Porter, Charles Henry
Charles Henry Porter. Organist-choirmaster, teacher, composer, b Naugatuck, Conn, 1 Feb 1856, d New Haven, Conn, 26 Sep 1929. Porter is known to have been in Halifax as early as 1877, when he conducted the Halifax Philharmonic Union in the inaugural concert of the Academy of Music. Except for the mid-1880s, when he studied in Leipzig, Porter was organist-choirmaster 1881-1906 at St Matthew's Presbyterian Church and a founder (1882) and the conductor, until 1906, of the Orpheus Club in Halifax. He was a member ca 1890 of the Leipzig Trio, with Heinrich Klingenfeld (violin), and Ernst Doering (cello).
For his work as the first director (1887-1900) of the Halifax Conservatory (Maritime Conservatory of Music) Porter was described as 'one of the Fathers of Music in Halifax, for it is through his patient and capable teaching that Halifax can boast of so many home-reared artists in the piano and organ branches' (Halifax Herald, 15 May 1907). After his resignation from the conservatory Porter pursued a career as an executive with the Equitable Life Assurance Co, but maintained his other musical affiliations in Halifax until 1906, when he moved to New Haven. In 1903 he was Sir Alexander Mackenzie's associate conductor for the Halifax presentations of the Cycle of Musical Festivals.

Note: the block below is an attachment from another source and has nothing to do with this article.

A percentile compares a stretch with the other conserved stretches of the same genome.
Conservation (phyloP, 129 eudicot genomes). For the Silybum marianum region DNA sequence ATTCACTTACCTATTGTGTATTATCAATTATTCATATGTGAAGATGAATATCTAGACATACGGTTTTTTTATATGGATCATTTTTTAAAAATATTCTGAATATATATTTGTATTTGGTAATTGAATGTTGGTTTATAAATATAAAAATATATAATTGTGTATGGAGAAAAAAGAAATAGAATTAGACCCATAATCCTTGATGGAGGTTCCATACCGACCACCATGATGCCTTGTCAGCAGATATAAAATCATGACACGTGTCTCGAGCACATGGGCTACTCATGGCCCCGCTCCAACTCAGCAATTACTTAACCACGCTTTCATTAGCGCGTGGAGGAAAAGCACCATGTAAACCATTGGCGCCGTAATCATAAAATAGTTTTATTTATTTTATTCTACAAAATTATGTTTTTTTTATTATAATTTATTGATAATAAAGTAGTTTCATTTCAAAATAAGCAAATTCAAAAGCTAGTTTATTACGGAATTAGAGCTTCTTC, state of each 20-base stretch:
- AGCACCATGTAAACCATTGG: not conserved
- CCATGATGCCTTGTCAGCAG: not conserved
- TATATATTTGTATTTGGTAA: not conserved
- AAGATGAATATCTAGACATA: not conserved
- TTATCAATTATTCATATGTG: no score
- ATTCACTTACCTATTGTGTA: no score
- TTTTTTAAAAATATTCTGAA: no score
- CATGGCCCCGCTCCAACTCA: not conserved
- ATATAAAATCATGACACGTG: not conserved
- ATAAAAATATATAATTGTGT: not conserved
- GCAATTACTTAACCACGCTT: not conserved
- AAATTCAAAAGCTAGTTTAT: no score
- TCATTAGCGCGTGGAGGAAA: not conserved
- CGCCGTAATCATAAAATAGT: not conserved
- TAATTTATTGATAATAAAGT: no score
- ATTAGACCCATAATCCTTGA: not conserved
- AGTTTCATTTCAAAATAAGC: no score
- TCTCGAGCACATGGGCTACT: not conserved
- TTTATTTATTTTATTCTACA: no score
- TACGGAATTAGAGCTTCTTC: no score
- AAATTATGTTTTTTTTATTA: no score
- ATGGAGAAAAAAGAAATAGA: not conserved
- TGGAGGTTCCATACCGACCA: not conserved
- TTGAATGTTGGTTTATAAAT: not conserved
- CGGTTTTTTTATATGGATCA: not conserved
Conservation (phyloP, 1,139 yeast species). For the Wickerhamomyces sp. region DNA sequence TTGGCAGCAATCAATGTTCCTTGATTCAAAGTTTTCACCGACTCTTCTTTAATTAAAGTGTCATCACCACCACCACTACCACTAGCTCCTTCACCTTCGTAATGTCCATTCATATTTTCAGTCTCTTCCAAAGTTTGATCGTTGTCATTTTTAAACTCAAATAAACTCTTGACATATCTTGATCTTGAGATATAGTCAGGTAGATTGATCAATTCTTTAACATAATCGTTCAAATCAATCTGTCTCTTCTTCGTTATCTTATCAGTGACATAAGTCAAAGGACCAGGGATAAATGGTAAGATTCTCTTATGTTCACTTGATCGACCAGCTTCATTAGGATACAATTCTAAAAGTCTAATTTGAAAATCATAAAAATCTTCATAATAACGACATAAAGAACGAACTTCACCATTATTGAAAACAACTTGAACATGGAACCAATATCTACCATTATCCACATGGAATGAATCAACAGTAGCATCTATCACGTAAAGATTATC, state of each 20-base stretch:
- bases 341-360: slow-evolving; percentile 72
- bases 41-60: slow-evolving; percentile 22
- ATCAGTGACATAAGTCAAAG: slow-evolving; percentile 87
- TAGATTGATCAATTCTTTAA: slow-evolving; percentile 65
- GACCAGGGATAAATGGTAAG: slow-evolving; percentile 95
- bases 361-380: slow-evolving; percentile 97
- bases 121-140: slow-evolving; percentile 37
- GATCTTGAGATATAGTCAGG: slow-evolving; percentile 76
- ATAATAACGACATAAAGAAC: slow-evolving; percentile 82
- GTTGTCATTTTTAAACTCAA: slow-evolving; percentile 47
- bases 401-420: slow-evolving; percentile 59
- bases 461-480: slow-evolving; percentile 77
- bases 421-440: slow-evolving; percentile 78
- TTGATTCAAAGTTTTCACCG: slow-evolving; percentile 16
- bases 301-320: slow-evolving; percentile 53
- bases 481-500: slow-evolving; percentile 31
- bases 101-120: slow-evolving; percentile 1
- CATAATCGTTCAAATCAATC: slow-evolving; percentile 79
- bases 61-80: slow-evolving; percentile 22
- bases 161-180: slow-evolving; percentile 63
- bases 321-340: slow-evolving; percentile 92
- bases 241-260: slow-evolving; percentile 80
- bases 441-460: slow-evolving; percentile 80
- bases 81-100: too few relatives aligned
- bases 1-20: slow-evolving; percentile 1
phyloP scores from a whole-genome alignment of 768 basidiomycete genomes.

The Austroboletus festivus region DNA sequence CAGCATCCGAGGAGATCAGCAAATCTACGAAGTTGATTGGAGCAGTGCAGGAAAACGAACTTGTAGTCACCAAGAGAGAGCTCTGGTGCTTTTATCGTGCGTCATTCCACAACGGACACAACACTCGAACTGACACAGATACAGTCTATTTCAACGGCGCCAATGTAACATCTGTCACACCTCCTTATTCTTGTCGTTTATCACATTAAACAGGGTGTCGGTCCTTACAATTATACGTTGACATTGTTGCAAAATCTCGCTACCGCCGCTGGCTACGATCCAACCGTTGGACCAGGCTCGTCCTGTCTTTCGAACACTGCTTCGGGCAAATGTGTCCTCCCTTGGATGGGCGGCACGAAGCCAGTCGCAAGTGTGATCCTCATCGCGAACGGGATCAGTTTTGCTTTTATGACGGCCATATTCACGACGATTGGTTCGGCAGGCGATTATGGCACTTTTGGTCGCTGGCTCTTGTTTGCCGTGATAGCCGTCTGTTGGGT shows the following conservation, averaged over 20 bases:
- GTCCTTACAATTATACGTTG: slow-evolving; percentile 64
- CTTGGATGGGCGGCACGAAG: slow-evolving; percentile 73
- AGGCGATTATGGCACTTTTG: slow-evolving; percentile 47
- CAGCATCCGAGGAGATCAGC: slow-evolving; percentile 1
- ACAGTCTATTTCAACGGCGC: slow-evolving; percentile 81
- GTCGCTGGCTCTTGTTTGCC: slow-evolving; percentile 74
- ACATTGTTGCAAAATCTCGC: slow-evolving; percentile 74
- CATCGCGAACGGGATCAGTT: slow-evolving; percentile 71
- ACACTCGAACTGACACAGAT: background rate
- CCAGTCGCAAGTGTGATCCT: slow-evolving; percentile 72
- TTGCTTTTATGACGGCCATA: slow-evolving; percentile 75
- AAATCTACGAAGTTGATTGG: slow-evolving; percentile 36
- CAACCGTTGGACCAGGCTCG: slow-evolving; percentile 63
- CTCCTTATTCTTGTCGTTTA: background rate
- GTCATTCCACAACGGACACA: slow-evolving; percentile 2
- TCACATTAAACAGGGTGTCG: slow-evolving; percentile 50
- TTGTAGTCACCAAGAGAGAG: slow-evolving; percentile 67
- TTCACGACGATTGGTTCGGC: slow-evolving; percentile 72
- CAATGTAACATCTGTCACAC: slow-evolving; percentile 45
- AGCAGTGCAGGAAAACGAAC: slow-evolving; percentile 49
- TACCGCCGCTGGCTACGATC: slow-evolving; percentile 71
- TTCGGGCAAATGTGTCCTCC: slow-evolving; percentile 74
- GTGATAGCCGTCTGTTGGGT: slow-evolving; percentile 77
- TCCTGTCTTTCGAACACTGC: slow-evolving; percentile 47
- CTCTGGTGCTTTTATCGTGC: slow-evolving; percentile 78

Porter's compositions include Violin Sonata, Opus 1 (Kistner 1886), 'Serenade' (G. Schirmer 1887, words by C.G.D. Roberts), and a Te Deum in C (G. Schirmer 1891). His Christmas anthem 'Sing unto the Lord' was performed often at St Matthew's.
Porter's brother Samuel (d Halifax before 1895) was organist-choirmaster 1876-87 at St Paul's Church, Halifax, and the violist and leader of the Haydn Quintette in the early 1880s.